Jeremy D. Morley
Tom Wolfrum and I have petitioned the U.S. Supreme Court in the 9th Circuit case of Murphy v. Sloan for a writ of certiorari on the issue of the interpretation of habitual residence in a Hague Abduction Convention case. The petition may be accessed through Westlaw at 2014 WL 6737443.
The essence of our petition is as follows:
1. The Supreme Court has never interpreted the term “habitual residence”, which is the key term of the Hague Convention. The Court has refused previous petitions on this issue on at least two occasions. Once the date of the wrongful act has been set, a finding of the child's habitual residence is the first issue that must be decided in every case that is brought pursuant to the Convention.
2. There is a gulf - that has widened dramatically in the past few years - between the majority U.S. interpretation of that term on the one hand versus, on the other hand, the diametrically opposed interpretation of the United Kingdom, continental Europe, most of the rest of the world and a minority of U.S. Circuits.
3. Moreover, the U.S. majority interpretation is clouded with uncertainty because, given the lack of any interpretation from “on top,” many “variations on the theme” have spawned.
(i) There is great uncertainty throughout the United States concerning the correct interpretation of the term habitual residence.
(ii) Recent Circuit Courts of Appeals decisions on point have not resolved or ameliorated the continuing split among the Circuits and resulting confusion.
(iii) The United States is isolated and entirely out of the international mainstream, in the unusual interpretation of the Convention's key term by a majority of its circuits
(iv) The United States is in breach of its treaty obligation under the Hague Convention to promote a consistent interpretation of the Convention and to afford “considerable weight” to the opinions of our sister signatories in interpreting any treaty. Abbott v. Abbott, 130 S.Ct. 1983, 1993 (2010).
(v) The United States courts are contravening the instructions of Congress, which directed in the International Child Abduction Remedies Act (“ICARA”) that there should be a “uniform international interpretation of the Convention.” See ICARA, 42 U.S.C. § 11601(b)(3)(B); Abbott, supra at 1993 (2010) (“The principle [of affording considerable to sister signatory interpretations] applies with special force here, for Congress has directed that ‘uniform international interpretation of the Convention’ is part of the Convention's framework. See § 11601(b)(3)(B)).”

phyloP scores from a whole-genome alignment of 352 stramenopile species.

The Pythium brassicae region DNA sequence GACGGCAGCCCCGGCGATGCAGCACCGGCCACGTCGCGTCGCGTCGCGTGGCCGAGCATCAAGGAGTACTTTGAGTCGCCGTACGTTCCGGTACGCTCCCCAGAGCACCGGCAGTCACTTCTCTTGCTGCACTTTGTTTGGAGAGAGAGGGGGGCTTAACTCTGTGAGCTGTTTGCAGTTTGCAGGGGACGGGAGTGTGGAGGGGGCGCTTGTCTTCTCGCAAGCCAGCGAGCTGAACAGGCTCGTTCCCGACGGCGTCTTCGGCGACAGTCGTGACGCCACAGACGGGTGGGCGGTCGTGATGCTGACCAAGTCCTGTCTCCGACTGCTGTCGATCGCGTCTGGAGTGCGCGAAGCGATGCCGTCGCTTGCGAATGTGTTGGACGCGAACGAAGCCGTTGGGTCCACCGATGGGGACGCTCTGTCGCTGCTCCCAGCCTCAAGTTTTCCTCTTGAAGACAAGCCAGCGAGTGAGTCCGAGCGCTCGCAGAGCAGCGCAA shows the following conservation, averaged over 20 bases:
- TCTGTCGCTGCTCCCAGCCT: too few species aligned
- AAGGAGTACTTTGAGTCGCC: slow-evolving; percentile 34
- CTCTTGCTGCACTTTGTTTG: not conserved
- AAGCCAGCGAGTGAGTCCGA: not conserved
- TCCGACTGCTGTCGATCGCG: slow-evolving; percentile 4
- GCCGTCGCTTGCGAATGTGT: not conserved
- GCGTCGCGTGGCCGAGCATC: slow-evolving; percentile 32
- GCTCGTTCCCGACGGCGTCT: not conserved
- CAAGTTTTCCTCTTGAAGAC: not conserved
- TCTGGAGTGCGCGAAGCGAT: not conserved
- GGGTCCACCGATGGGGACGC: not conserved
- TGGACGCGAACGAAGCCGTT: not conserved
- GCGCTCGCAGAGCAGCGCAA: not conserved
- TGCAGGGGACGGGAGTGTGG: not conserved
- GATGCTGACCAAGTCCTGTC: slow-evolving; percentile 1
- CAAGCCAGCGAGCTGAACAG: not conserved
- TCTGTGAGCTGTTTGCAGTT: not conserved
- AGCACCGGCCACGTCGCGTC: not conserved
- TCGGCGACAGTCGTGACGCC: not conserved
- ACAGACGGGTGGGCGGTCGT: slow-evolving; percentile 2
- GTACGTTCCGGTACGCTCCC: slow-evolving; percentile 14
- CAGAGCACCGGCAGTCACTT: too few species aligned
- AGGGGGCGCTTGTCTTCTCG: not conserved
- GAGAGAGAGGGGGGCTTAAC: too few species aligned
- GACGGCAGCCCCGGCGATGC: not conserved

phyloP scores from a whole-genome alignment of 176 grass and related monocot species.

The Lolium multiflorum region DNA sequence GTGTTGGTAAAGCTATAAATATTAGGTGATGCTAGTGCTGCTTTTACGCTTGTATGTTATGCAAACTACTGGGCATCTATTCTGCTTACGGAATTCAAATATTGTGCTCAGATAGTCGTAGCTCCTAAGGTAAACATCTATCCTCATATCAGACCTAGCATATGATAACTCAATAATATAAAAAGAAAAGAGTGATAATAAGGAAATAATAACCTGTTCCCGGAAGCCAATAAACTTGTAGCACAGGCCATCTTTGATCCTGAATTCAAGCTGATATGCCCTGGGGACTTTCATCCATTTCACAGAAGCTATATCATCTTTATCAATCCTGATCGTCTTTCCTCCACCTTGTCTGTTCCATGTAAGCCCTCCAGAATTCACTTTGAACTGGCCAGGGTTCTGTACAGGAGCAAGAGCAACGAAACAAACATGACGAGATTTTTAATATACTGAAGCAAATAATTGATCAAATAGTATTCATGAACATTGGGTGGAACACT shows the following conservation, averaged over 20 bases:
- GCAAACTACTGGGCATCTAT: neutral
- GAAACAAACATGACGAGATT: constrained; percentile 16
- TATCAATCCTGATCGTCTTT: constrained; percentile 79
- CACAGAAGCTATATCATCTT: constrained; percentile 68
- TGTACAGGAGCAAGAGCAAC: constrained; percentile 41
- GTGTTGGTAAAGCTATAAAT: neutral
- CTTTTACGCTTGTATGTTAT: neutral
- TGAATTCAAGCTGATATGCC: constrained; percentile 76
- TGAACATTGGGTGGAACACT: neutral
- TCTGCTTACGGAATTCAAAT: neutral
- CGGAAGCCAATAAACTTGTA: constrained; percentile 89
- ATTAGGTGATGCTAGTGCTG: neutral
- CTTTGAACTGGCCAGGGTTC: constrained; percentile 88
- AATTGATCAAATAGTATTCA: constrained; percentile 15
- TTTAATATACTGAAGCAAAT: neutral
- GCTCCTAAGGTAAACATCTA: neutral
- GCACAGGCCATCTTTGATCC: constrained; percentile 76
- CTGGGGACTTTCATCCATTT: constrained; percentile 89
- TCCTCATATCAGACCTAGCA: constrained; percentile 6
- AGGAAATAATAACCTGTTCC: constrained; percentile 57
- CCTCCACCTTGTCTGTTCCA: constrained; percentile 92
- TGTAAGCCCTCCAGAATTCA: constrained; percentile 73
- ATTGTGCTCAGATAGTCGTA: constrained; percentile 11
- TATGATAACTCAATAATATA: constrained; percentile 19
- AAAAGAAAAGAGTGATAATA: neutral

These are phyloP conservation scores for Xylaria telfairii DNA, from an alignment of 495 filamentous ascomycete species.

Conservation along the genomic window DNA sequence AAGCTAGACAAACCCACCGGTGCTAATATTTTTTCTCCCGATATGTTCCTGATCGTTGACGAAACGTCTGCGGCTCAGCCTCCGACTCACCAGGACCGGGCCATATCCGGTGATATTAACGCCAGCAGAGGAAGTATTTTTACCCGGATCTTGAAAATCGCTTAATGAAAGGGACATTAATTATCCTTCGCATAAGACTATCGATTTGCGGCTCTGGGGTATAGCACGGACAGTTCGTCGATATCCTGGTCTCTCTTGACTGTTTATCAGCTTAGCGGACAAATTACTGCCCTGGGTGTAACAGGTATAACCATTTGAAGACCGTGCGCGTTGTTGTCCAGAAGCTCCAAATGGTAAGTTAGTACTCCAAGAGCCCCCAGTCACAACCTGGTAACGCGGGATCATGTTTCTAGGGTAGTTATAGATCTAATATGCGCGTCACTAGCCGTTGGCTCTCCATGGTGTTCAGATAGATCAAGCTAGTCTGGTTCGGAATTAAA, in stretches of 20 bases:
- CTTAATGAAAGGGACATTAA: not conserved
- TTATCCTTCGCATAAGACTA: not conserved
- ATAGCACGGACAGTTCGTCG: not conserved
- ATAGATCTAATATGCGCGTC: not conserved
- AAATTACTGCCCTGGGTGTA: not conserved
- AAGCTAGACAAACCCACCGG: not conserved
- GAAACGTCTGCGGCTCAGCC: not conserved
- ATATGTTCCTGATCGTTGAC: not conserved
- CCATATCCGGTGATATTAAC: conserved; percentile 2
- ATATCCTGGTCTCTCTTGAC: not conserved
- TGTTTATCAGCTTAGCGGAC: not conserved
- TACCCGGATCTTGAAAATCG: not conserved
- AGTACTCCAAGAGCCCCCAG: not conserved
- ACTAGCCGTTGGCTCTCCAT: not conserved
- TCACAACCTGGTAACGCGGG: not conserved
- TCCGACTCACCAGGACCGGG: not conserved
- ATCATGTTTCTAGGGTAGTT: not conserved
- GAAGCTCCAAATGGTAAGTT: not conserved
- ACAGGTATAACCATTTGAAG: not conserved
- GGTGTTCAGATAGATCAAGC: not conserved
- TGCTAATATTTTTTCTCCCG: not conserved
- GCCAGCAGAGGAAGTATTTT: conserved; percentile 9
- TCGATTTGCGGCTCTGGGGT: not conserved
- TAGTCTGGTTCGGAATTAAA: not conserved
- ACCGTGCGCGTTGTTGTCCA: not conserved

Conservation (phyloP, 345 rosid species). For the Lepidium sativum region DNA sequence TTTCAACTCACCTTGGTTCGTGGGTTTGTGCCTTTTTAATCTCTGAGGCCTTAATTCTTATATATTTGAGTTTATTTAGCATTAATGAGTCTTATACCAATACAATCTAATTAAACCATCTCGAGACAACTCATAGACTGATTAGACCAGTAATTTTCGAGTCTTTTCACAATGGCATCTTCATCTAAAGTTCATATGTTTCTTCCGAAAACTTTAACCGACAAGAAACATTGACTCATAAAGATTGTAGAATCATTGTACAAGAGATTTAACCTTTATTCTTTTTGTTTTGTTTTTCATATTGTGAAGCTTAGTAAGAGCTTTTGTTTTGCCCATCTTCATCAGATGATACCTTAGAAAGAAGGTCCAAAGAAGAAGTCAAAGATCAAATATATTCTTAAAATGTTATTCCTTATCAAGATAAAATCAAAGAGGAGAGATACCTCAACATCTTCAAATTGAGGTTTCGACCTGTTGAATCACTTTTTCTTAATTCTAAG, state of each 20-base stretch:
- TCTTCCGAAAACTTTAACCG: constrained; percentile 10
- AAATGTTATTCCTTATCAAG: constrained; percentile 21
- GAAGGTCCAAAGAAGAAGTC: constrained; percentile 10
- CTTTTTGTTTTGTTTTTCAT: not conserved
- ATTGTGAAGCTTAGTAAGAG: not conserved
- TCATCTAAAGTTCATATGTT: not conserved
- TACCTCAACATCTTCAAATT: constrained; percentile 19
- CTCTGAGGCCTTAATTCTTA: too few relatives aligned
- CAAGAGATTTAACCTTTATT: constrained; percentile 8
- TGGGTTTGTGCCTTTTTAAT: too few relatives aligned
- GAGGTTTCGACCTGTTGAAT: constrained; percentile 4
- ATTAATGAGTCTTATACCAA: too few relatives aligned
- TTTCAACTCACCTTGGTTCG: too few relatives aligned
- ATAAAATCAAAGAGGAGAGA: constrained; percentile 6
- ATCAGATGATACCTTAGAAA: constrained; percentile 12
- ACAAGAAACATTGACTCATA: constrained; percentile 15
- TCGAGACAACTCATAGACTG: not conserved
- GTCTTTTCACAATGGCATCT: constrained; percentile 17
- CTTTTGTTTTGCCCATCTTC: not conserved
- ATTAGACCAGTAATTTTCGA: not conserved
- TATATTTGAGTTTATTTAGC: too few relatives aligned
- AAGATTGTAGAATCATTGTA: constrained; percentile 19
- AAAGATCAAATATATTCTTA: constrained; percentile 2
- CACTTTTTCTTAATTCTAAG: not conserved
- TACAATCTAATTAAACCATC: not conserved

(vi) There has been an explosion of litigation concerning the interpretation of habitual residence in Hague cases in the United States.
(vii) There has been a surge in appeals to circuit courts on the issue of habitual residence.
(viii) Hague cases have become far more expensive to litigate than would be the case if the meaning of the term habitual residence had been clarified.
(ix) Hague Convention cases take far longer than would be the case if the term habitual residence were clear. By delaying the resolution of Hague Convention cases, the United States is in derogation of its treaty obligation - clearly recognized by this Court in Chafin v. Chafin, 133 S. Ct. 1017, 1027-1028 (2013) - to resolve such cases expeditiously. ( See Hague Convention, Article 2: “Contracting States shall take all appropriate measures to secure within their territories the implementation of the objects of the Convention. For this purpose they shall use the most expeditious procedures available”; Hague Convention, Article 11: “The judicial or administrative authorities of Contracting States shall act expeditiously in proceedings for the return of children. If the judicial or administrative authority concerned has not reached a decision within six weeks from the date of commencement of the proceedings, the applicant or the Central Authority of the requested State … shall have the right to request a statement of the reasons for the delay.”).
(x) Likewise, as a result in significant part of the confusion and difficulties in applying the term “habitual residence,” the judicial authorities in the United States are often in derogation of the Congressional mandate that Hague Convention cases should be concluded promptly. The just-enacted Sean and David Goldman International Child Abduction Prevention and Return Act of 2014 requires the U.S. State Department to scrutinize more diligently the performance of other countries in returning abducted children expeditiously and to employ enhanced methods to cause non-complying countries to improve their performance, Congress also recognizes that “people in glass houses should not throw stones.” Accordingly, the new law expressly states that it is, “the sense of Congress that the United States should set a strong example for other Convention countries in the timely location and prompt resolution of cases involving children abducted abroad and brought to the United States.” Sec. 2(b) of ICAPRA.
(xi) The pending case exemplifies the problems that arise in this regard. The child was taken from Ireland to the United States for the summer, 2013. Her mother filed her petition on September 3, 2013. The only significant issue in the case is that of habitual residence. The mother diligently prosecuted the case and asked for expedited determination of the appeal, but the Ninth Circuit did not rule until August 2014 and the child is now missing a second year of school in Ireland. While the United States expects other countries to meet a target of only six weeks, including appeals, our conflicting and confused interpretations of habitual residence cause our own courts to miss the target by an embarrassingly excessive extent.